In "Wheeler County," a hitchhiker, working his way to California, ends up in a small west Texas town, busted for trying to get a ride on the interstate and for vagrancy. But he soon discovers that he has something in common with the arresting officer: They both served in Vietnam. "He viewed his entire tour of duty as an interruption in his normal life, as if some gargantuan unseen hand had scooped him up and deposited him in someone else's nightmare only to tire of the sport and dropped him back in his world to find his own way home."
He came home to hit the road. The cop came home to be a cop, and here their paths meet. Only gunfire in the end complicates the bond.
It is a story line that Earle picks up again in "The Reunion," in which an American vet and a National Liberation Front soldier meet in a hotel in Ho Chi Minh City after the war. One's dying of cancer; the other is there to help him die.
By understanding the capriciousness of fate--whether it's the pull of addiction or a letter from the draft board--Earle is able to explore, however painfully, the elusiveness of redemption. "The Witness" is the meticulous recounting of the hours leading up to the execution by lethal injection of Andres Camacho, an illegal alien from El Salvador, 12 years after the murder of Joan Elliot, told from the point of view of her husband. The story, drawn from Earle's experience witnessing an execution, is made all the more tragic for its picture of the impossibility of real justice.
Redemption, Earle seems to say, is something you have to believe in, and perhaps this leap of faith explains why the best stories in the collection succeed mostly as character sketches in which the past and future--or any plotting that might help explain something like redemption--are less compelling than the here and now.
Indeed, the stories seem at times like songs, trying to get away with the easy ending. But in fiction the tolerances are less forgiving. The narrative must carry more weight than if it were sustained by a guitar and refrain. Fortunately, it is a measure of Earle's hardened vision of the world that, however easy it is to anticipate the course of a character's life or the outcome of a particular story, the getting there is not diminished by the lack of surprise or new insight.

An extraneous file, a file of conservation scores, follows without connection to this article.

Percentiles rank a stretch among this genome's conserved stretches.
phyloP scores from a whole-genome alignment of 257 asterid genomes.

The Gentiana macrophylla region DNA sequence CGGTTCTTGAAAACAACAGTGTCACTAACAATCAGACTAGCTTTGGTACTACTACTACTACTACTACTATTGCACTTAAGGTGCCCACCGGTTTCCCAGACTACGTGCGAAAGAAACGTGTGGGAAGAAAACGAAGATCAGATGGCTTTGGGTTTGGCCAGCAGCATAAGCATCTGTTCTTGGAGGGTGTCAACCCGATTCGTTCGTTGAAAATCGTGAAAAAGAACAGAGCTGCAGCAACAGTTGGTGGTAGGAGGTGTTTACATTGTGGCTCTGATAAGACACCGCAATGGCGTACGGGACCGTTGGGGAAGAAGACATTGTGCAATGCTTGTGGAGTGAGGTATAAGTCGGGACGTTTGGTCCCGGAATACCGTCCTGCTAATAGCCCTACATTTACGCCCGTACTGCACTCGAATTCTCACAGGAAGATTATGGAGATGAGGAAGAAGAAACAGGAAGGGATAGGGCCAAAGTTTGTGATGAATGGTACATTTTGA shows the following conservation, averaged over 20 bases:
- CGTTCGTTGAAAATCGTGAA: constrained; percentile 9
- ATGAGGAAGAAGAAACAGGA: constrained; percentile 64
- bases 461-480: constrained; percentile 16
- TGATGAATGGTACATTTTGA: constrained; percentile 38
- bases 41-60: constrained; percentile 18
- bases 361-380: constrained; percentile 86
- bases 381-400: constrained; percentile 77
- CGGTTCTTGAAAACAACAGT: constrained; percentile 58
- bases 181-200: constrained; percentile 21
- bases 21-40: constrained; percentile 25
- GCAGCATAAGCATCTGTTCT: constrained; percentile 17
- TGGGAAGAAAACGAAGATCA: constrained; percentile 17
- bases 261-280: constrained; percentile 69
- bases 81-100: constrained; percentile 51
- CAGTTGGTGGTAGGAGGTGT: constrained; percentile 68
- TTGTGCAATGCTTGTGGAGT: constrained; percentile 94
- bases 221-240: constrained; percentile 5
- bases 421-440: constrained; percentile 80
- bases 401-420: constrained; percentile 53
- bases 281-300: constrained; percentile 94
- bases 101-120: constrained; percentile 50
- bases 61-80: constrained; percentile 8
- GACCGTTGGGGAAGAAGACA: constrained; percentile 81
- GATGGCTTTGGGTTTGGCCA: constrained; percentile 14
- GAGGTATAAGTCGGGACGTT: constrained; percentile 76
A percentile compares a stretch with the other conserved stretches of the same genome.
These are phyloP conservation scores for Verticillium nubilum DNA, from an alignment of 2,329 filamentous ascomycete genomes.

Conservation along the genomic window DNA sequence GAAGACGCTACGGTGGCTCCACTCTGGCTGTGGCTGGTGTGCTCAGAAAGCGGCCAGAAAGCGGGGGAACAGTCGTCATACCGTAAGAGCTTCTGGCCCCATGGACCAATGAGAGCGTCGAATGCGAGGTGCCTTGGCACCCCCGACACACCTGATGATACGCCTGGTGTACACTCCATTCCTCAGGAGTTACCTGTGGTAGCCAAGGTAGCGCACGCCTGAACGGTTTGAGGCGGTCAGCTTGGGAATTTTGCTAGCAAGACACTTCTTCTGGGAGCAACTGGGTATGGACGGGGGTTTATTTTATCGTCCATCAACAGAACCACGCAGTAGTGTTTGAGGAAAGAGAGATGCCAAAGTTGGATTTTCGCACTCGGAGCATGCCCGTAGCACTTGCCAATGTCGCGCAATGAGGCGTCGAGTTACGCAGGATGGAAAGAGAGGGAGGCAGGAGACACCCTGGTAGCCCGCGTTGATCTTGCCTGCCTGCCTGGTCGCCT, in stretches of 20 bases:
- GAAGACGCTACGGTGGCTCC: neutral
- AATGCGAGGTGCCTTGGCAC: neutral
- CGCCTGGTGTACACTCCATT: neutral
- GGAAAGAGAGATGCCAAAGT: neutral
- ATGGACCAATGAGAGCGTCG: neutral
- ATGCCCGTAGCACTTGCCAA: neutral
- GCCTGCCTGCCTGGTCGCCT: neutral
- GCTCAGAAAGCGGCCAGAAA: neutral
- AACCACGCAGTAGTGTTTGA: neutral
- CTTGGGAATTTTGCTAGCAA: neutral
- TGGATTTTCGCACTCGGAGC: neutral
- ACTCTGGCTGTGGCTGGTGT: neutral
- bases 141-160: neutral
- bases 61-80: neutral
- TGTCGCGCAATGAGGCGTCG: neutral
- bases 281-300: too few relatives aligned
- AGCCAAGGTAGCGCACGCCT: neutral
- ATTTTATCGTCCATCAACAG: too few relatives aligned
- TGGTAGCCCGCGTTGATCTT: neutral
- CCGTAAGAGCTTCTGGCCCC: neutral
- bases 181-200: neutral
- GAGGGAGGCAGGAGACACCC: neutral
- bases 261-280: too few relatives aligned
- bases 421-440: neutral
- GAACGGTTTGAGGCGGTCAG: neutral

This is especially true in one of the best stories of the collection, "Billy the Kid," a fable-like tale that draws upon Earle's experience as a company songwriter in Nashville before he hit it big.
Told from the point of view of a bar owner, it is the story of Billy Batson, a young musician new to town, the girl who falls for him, the owner of the label that records him, the engineer that mixes his music and the bartender who keeps an eye on it all.
It is a story that succeeds on each character's dream for Billy and on his own sweet charms. "[He] couldn't have been more than twenty, and he looked like he could have been even younger, but when he sang you believed that he had been a foot soldier at the battle of Shiloh or a train robber or a rodeo clown. He had songs that could transport you down to Mexico or across the Rocky Mountains or deep into the Louisiana bayou country. He played guitar hunched over a straight-back chair like an aging Delta bluesman, caressing and massaging the instrument until the rhythm oozed out like sap from a sweetgum tree."
It's classic Earle. A story whose ending is filled with the melancholy that comes from living with your heart exposed, in which the reality of loss is balanced only by the exultation of having lived.
This is the message that Earle brings to his music and to these stories. And as he stands there with the wreckage of his life strewn around him, you come to realize that he's not out trying to prove something or make up for lost time or even redeem himself. He probably doesn't even believe in redemption. He's simply trying to keep the demons at bay, and "Doghouse Roses" is just enough to keep them outside the door. For now.